Dealing with a friend or relative with drug addiction or a history of alcohol abuse is scary and heartbreaking in a way that can never be fully understood by those who don’t experience it. Despite any potential attempts of your loved one to deceive you, you can likely see that the person is struggling even if you don’t understand how the situation got to where it is.
You might feel that things are on a downward spiral, always seeming to lead to more denial, more destruction, and of course, more drugs and alcohol. If your next step is planning an intervention for your friend or family member with qualified professionals, what are some ways you can prepare?
The Harm Reduction Journal describes harm reduction as an umbrella. It includes prevention and treatment aimed at reducing the severity or incidence of negative outcomes from behaviors, even if the behaviors are not completely abandoned.
While harm reduction’s core and obvious objective is applied in society all the time—life vests and seatbelts exist to logically follow the same basic concept of risk management for certain activities—the term harm reduction is usually attributed to drugs and alcohol, or substance use disorders (SUDs). Specifically, it often refers to intervention services like needle sharing programs which have been gaining traction in Philadelphia and other cities around the world.
The pressing need for practicality over idealism led to harm reduction. It’s already been about three decades since the opioid crisis began, with three waves to date. In 2017, nearly 20 million in the US battled drug or alcohol addiction according to the National Survey on Drug Use and Health (NSDUH). Since COVID-19, few dare to claim that the number has decreased.
Harm reduction uses a person-first viewpoint that keeps the person with addiction in the forefront as someone worthy of respect and, ultimately, their own free will. It considers the numbers, too—not just the 20 million (and likely rising) for whom abstinence is not currently working, but the idea that one more shot at recovery, at life, is better than one life lost.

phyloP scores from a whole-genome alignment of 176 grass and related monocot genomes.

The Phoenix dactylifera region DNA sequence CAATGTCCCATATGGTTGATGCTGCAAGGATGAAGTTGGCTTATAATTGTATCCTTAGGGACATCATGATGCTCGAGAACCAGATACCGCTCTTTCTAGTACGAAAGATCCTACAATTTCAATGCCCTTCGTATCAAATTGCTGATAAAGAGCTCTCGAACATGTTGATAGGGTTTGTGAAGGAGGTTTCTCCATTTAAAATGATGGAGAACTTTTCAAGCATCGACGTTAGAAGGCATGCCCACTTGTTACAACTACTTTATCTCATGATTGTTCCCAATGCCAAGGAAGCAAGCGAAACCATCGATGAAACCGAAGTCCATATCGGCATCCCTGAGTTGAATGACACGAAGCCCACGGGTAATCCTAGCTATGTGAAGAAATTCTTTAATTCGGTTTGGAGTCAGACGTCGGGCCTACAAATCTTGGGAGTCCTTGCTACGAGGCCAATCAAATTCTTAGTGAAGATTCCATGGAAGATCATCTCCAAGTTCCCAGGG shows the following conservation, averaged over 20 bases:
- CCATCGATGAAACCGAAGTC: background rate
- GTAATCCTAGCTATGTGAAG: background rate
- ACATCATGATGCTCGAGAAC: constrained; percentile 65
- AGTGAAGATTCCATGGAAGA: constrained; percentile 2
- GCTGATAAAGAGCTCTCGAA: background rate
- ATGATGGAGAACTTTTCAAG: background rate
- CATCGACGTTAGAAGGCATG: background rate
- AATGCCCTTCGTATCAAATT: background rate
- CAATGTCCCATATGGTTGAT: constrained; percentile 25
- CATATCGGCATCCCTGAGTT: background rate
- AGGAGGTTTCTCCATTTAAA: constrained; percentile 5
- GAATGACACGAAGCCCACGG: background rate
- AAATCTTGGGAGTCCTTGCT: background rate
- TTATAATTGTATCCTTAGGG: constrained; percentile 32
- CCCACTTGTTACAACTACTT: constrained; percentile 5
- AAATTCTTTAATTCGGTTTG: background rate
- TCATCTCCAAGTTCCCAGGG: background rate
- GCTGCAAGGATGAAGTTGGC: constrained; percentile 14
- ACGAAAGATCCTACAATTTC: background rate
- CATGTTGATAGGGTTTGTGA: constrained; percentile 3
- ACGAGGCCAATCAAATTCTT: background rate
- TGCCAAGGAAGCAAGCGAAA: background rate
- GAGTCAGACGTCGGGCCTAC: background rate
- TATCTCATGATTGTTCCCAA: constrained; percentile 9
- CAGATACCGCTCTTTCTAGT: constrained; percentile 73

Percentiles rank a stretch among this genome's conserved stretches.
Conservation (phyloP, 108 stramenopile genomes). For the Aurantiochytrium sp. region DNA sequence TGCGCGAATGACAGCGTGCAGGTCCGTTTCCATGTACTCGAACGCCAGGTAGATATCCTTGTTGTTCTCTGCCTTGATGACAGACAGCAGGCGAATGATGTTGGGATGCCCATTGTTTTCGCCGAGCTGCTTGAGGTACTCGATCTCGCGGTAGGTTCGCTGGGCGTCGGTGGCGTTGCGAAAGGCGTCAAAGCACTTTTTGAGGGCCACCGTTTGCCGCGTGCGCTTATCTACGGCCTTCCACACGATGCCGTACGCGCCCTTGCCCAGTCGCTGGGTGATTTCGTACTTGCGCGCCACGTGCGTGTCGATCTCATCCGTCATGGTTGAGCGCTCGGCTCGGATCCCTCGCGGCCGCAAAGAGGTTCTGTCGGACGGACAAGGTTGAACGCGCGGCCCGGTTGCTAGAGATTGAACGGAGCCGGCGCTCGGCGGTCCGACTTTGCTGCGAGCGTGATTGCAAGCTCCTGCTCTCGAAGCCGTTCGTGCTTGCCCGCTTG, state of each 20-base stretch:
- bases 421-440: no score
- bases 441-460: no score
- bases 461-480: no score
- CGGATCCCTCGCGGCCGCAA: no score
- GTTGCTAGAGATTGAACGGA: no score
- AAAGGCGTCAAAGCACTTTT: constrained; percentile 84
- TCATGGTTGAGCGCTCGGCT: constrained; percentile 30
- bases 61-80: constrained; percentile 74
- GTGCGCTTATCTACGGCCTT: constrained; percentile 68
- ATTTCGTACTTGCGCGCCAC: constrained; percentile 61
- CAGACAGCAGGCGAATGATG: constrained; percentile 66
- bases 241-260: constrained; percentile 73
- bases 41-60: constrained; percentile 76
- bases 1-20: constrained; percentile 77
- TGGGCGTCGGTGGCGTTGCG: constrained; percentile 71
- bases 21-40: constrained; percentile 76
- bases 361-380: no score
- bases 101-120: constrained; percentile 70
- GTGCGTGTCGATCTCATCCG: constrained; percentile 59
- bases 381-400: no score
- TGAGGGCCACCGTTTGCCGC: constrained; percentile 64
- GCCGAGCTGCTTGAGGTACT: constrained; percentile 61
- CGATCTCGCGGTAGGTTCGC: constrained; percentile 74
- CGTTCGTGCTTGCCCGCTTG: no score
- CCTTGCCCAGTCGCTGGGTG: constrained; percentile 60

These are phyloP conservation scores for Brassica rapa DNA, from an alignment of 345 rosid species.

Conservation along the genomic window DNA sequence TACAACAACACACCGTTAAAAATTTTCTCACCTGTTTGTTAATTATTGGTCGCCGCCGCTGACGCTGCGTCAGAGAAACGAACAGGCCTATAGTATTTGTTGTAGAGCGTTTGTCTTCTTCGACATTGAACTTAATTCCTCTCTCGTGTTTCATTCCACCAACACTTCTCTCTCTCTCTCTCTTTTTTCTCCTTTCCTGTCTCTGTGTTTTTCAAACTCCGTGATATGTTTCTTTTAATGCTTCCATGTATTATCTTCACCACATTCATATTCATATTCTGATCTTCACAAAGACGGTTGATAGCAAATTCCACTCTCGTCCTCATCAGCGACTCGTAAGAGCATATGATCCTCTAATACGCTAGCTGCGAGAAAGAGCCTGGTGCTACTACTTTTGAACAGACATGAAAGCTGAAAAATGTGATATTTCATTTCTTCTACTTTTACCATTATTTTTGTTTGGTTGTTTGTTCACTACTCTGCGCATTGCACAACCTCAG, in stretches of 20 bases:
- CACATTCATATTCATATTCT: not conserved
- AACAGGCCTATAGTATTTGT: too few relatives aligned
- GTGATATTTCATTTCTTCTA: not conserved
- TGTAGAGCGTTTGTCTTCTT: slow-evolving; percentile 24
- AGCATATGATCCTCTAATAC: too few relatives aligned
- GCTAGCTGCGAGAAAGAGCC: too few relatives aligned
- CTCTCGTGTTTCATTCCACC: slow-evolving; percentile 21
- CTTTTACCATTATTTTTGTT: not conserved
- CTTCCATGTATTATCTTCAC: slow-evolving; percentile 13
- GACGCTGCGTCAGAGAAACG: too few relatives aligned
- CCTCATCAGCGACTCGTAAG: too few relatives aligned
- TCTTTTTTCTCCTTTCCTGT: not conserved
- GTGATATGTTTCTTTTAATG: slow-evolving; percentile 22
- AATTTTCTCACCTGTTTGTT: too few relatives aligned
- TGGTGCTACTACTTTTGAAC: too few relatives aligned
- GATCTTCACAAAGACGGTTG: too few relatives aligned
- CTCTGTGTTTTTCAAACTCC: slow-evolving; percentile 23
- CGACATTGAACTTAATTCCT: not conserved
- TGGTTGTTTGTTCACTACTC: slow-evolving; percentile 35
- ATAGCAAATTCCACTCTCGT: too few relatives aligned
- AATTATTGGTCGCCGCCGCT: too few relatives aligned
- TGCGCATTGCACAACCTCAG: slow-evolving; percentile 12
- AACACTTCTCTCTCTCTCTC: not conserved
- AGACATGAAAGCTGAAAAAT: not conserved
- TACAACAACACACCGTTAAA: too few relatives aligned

Harm Reduction in an Intervention: Does It Really Fit?
A drug or alcohol intervention must be planned delicately, so seek out professionals who take the time to understand you and your family’s specific circumstances before proceeding. Following are three tips that can help make the intervention as caring, realistic, and effective as possible, despite the difficulty of the situation.
- Think of the person’s needs hierarchy: Food, water, and shelter are obviously immediate priorities. People also need to feel safe in their neighborhood and take care of serious mental health issues before focusing on bettering themselves. Where might change be possible for factors that may have contributed to the addiction developing in the first place?
- Try your very best to let go of judgment: You might not know how things got so out of control, and perhaps you mourn for the days your loved one was not “lost” to their addiction. However, we can only progress from what is happening in the present moment. During the intervention, and in your letter to the person if you’re writing one, you can mention difficult emotions, but try to stick mostly to facts that can’t be easily disputed.
- Consider if abstinence is the only way: A huge part of harm reduction is meeting the person where they’re at. While abstinence is of course the safest and most ideal option, it doesn’t work for every individual every time. The person’s willingness to change and the danger and legality of the substance used are just a few factors to consider when determining the objective. Asking the person during the intervention is another obvious step, but compromise may be part of the process.
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